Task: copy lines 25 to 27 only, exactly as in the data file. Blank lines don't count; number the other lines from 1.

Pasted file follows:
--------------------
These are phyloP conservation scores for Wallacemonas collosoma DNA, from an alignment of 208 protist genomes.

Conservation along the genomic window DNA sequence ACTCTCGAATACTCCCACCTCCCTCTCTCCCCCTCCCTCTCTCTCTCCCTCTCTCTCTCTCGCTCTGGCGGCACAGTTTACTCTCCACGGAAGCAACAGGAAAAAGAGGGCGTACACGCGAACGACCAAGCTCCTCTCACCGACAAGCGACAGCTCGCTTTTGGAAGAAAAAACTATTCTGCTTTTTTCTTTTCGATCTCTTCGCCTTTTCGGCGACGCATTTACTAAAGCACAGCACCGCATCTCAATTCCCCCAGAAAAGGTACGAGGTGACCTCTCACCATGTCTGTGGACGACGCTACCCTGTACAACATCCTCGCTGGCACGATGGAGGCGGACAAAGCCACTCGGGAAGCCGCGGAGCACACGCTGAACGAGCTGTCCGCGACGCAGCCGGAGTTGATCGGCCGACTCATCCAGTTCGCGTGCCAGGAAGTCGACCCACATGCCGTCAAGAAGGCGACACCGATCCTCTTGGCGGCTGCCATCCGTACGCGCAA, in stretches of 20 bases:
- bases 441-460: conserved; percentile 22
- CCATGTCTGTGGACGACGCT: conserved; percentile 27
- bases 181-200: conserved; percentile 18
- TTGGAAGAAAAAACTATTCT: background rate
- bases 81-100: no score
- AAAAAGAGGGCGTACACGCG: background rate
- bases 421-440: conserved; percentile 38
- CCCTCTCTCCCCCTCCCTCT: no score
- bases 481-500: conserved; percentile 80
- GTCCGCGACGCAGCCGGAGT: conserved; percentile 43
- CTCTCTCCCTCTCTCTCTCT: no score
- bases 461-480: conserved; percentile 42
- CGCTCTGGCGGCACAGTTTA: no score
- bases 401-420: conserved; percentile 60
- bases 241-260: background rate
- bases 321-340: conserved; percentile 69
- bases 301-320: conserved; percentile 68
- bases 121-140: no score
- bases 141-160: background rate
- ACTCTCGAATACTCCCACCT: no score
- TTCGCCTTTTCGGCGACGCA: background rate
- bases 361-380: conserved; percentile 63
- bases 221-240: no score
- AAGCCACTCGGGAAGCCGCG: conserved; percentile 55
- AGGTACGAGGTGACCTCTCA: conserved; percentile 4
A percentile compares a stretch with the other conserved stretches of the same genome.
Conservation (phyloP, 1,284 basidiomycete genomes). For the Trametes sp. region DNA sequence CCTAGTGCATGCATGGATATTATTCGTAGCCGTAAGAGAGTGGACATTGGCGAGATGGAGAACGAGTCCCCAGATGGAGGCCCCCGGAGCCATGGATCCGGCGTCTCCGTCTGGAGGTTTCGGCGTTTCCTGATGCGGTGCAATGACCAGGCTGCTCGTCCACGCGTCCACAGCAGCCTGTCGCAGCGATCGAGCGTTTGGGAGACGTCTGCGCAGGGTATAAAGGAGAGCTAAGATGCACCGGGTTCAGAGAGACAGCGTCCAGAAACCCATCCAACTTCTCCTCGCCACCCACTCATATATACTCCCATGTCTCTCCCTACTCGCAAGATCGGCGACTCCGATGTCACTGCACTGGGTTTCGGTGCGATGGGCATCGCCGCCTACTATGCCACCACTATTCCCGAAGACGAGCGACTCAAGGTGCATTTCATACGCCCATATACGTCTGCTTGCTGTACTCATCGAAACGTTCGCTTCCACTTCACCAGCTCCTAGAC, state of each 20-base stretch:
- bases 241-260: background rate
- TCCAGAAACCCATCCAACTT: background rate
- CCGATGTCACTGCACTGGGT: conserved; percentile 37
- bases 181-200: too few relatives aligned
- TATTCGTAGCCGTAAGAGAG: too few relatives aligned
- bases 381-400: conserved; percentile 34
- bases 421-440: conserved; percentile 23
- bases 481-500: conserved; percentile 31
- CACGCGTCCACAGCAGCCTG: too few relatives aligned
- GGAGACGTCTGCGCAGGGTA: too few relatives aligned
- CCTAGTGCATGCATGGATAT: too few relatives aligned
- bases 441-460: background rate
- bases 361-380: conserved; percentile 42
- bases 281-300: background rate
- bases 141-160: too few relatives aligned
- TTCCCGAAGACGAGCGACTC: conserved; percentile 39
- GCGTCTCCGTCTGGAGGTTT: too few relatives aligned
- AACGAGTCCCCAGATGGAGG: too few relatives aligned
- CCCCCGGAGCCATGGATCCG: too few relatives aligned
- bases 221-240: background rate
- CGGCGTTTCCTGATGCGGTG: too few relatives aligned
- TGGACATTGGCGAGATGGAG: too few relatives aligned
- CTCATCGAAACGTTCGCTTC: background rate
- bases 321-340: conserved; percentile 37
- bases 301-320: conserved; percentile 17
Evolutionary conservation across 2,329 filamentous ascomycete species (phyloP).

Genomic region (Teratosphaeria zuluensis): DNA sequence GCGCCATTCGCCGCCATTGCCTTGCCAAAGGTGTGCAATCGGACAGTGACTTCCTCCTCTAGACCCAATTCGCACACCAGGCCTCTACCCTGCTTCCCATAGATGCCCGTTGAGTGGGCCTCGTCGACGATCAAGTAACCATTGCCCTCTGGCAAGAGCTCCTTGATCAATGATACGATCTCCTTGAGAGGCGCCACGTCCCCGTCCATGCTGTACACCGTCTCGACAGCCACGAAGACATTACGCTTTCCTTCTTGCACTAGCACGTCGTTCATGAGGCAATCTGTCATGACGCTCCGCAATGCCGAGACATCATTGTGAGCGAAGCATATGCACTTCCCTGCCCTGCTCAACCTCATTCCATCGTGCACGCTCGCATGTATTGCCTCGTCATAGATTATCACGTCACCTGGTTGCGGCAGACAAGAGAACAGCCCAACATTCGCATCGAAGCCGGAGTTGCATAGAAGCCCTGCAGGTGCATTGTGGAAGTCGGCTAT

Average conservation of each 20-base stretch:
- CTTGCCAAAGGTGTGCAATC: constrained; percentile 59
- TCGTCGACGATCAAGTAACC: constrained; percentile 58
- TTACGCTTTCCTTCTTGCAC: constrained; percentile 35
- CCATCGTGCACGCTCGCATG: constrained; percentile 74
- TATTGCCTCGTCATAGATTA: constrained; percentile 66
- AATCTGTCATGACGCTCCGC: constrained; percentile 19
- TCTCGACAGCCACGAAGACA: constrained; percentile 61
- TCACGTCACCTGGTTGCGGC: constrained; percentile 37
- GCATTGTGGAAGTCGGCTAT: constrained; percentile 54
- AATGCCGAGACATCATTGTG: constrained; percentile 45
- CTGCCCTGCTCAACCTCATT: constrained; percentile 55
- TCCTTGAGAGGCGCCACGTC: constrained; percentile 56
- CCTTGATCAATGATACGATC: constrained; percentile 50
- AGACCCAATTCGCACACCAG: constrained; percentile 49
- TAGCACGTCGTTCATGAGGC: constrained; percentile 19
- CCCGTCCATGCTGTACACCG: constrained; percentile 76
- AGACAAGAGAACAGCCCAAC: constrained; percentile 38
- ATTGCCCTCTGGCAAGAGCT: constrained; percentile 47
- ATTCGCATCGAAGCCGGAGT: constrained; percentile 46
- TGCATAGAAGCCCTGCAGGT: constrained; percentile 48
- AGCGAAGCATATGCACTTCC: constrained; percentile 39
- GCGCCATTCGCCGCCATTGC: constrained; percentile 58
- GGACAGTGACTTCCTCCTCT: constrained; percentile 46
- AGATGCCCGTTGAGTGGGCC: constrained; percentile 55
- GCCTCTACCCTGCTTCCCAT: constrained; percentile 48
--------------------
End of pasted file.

- bases 221-240: no score
- AAGCCACTCGGGAAGCCGCG: conserved; percentile 55
- AGGTACGAGGTGACCTCTCA: conserved; percentile 4